The equinox energy is strong for four days before and after March 20th, giving us time to bask in the opportunities and lessons it brings.
In my work as healing practitioner, there is a consistent pattern I’ve discovered when people don’t get well, or don’t achieve a goal: They have low self-esteem and don’t believe they are worthy of health, wealth or success.
And I’m here to encourage you to get over that right now. You absolutely do deserve everything wonderful in life. You are indeed worthy of all good things.
I can think of a few reasons why low self-esteem is so pervasive in our culture:
First, we are surrounded with advertising that inundates us with the message that we have to be slimmer, taller, blonder or better dressed in order to have value.
We’re constantly being compared to supermodels. It’s humiliating. And it’s just plain wrong.
How does one start a good habit? Particularly the habit of having a perfect day?
I admit that a checklist for anything, particularly a perfect day, might sound too unspontaneous to be a spiritual undertaking.
But to accomplish anything, we have to be intentional, and really work at it. And work takes time without interruptions, which means being organized. And checklists help with that!
This is my checklist for a perfect day [work day; days off are not so scheduled]. I am a person who finds routine productive and comforting. If you are, too, you may find this checklist helpful. By doing them in order, it guarantees they get done.
Change it to accommodate your lifestyle.
If you have a commute to work, put commute time on your schedule. And I highly recommend doing something peaceful or productive during that commute. Listen to a motivating CD, do breathing exercises, or, if you’re a passenger, meditate. Commute time doesn’t have to be wasted time.
THE PERFECT DAY CHECKLIST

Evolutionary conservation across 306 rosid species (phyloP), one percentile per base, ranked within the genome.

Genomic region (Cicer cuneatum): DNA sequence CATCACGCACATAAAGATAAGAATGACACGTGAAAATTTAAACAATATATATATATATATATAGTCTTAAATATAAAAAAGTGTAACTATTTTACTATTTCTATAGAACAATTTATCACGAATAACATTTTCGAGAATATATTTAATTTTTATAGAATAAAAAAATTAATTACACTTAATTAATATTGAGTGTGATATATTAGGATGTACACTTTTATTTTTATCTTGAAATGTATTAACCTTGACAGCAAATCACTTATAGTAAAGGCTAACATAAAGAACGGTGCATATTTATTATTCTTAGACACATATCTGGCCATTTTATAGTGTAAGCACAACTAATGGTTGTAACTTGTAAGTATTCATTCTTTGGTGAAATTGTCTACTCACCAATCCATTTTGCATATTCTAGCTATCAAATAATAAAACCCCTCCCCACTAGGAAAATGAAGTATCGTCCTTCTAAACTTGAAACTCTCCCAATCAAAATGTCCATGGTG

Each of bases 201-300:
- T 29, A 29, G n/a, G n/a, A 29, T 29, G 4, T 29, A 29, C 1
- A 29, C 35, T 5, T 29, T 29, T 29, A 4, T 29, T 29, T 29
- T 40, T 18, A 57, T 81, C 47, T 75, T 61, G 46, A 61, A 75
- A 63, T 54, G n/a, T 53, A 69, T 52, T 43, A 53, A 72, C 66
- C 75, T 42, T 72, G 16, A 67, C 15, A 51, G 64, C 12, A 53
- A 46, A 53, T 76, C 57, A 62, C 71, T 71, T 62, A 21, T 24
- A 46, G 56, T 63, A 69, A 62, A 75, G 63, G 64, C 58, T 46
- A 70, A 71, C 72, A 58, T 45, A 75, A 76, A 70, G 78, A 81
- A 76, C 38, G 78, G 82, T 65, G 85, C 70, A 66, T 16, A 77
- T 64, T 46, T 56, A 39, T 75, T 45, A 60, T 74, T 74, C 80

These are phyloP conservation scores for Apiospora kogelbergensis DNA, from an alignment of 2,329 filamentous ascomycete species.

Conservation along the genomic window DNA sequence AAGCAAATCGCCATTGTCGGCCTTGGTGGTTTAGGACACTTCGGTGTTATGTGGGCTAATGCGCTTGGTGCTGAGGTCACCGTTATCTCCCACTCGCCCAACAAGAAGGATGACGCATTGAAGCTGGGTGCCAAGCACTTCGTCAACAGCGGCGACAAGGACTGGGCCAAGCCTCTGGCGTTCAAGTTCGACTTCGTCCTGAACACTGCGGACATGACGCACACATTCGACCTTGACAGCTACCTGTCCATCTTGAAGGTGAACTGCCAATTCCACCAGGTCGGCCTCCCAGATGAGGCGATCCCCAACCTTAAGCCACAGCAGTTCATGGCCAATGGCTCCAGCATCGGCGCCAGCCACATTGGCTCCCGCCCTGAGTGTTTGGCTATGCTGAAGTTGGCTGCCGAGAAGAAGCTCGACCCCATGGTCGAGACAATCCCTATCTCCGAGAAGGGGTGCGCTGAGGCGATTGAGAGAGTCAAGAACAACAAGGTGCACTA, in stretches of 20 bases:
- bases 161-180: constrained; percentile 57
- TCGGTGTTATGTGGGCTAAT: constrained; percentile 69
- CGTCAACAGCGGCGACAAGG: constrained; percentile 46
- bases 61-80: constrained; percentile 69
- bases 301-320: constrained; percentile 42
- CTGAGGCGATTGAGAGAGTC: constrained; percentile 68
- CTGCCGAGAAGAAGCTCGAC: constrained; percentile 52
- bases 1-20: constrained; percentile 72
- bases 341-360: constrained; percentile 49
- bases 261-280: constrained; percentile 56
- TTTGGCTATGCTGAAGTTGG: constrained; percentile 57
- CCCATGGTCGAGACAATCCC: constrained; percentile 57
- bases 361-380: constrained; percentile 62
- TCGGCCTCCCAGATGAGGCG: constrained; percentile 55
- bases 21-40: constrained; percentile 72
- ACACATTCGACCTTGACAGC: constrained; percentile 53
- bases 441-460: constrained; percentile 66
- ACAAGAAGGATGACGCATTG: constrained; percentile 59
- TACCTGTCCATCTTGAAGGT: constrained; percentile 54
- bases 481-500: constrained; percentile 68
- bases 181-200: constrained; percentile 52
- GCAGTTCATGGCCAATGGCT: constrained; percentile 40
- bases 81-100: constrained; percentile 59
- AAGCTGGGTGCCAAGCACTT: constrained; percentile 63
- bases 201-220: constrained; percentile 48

I have always believed that commitment to a goal or cause is essential to its success. One can’t be lackadaisical about the intended result.
For 30 years I have carried around in my personal organizer a statement on Commitment written by W.H. Murray in “The Scottish Himalayan Expedition” in 1951.
It seemed about time to share it. Because every word is true:
My father taught me many wonderful things, mostly by example, which is the best way to learn. One of the things I most admire about him was that he had a very open mind and respected differing viewpoints.
That is refreshing in this day and age when people are quick to “unfriend” people who don’t see things the way they do.
I recall the time my father was at a football game sitting in front of someone rooting for the opposing team. His friend asked why he wasn’t upset about it and my father’s response was simply, “Well, that’s what makes a horse race.”
When I joined a cult in the 1970s, my father maintained a very open, wait and see attitude before judging me and my guru. In fact, he and my mother came to hear my teacher speak and to learn more about what I was involved in. I really didn’t know many parents who were doing that at that time.
In fact, my father told me about a conversation he had with someone critical of my guru:
Dad: Have you gone to hear him speak?
Dad: Have you spoken with members of his group?
Dad: Oh, so you’re an expert!
My father never hesitated to call it like he saw it.
What were you doing while the world was falling apart?
Imagine your great-grandchildren asking you that question. Can you be proud of your answer?
The “seventh generation” principle taught by Native Americans says that in every decision, we must consider how it will affect our descendents seven generations into the future. It is clearly not embraced by most governments and corporations in the world today.
It is also at the heart of the Idle No More movement of the Canadian First Nation People.
The Idle No More movement started in Canada in December 2012 as a response to Canadian Bill C-45 which lowers environmental protection standards for Canadian waterways, much of which passes through the land of indigenous [First Nations] people.
Please remember that before our ancestors came to North America several centuries ago, this entire continent was indigenous land.
What’s the opposite of cyber bullying? Cyber compliments!
After reading about the plague of cyber bullying on social media, Jeremiah Anthony of West High School in Iowa City, Iowa decided to do something about it. He started using social media to compliment fellow students instead of bully them. It spread like wildfire.